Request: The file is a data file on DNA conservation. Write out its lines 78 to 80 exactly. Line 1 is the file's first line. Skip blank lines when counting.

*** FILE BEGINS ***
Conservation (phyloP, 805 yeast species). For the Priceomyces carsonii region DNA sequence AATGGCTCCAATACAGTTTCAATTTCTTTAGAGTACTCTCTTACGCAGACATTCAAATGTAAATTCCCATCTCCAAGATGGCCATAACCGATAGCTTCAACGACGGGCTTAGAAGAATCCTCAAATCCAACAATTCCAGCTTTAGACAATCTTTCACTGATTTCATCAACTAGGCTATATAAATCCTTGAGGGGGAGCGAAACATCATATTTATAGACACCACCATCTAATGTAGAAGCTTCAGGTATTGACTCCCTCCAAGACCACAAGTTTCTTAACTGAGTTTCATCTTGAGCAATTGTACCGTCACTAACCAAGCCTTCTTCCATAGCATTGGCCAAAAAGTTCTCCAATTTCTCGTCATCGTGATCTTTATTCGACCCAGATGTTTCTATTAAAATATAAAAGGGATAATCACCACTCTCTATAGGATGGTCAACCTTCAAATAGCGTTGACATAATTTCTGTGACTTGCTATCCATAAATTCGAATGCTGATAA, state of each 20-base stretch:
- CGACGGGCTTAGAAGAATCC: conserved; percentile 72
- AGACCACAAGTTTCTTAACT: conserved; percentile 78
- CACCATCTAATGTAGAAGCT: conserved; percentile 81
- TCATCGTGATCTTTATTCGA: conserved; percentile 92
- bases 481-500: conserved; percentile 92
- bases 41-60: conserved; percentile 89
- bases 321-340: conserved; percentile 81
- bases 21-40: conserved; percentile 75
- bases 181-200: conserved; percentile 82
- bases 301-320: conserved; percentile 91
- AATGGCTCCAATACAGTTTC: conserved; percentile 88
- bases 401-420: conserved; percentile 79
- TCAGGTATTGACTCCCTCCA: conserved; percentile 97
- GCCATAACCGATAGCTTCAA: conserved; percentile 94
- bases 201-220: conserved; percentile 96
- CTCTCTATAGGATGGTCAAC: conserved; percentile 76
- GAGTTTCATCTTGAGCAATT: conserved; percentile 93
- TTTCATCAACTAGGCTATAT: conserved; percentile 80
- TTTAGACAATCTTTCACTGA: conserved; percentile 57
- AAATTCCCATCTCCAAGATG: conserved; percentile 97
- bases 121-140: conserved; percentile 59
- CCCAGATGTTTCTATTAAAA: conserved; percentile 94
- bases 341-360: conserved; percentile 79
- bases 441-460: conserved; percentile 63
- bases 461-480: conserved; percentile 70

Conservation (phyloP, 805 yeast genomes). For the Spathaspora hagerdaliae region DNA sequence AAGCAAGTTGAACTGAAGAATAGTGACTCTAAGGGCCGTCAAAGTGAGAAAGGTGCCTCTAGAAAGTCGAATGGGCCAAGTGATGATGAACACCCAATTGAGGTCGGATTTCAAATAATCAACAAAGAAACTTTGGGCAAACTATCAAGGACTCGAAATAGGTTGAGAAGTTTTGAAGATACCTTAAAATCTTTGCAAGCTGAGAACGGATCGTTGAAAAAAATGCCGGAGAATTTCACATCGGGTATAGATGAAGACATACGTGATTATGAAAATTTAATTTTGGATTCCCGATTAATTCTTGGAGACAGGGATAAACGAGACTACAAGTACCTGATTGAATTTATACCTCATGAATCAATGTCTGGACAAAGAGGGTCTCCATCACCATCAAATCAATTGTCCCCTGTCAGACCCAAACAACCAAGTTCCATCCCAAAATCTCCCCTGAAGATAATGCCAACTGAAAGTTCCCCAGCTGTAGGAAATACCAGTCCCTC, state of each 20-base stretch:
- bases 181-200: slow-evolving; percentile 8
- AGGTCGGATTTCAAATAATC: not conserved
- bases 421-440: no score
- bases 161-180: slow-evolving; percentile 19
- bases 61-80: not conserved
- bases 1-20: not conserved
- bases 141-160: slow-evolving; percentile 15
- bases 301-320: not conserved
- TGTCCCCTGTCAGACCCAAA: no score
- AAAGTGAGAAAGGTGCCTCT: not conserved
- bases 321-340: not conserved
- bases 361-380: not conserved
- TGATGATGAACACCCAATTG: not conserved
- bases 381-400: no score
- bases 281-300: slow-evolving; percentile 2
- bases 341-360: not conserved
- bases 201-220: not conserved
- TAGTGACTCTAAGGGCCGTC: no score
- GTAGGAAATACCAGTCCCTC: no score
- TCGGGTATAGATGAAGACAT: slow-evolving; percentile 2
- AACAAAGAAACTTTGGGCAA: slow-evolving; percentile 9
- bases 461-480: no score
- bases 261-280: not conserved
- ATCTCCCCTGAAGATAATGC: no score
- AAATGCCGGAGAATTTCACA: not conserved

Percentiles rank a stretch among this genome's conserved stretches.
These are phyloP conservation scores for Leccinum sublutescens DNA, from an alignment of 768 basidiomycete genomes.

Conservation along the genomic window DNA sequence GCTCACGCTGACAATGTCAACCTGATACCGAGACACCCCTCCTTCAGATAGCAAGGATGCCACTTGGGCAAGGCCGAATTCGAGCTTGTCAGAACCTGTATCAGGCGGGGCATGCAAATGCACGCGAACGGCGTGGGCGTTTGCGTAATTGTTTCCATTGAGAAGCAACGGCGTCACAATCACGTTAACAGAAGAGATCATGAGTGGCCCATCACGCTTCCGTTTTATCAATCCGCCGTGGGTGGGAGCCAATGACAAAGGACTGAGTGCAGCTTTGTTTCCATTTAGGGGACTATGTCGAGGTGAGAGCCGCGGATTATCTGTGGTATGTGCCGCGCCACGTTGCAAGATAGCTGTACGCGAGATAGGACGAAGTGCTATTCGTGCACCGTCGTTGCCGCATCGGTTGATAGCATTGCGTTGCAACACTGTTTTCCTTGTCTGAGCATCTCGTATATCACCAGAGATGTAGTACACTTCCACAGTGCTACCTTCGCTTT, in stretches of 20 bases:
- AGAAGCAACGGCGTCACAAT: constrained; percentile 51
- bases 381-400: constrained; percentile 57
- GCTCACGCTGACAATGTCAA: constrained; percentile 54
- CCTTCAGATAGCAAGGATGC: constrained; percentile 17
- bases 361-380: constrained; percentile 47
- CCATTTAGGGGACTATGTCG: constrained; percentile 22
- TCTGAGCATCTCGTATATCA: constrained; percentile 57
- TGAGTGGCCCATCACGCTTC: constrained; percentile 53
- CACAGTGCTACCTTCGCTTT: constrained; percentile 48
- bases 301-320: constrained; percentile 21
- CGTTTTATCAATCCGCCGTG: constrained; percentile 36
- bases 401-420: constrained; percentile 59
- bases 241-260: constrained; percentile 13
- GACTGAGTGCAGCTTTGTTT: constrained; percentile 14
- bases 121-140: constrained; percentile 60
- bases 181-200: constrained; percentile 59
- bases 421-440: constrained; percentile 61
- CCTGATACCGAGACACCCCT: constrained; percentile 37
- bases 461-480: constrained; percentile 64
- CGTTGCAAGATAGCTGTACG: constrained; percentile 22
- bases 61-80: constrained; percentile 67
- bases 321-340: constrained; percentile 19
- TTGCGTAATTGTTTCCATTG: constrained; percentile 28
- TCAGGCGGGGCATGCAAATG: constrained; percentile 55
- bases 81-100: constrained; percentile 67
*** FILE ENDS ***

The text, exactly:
- TTGCGTAATTGTTTCCATTG: constrained; percentile 28
- TCAGGCGGGGCATGCAAATG: constrained; percentile 55
- bases 81-100: constrained; percentile 67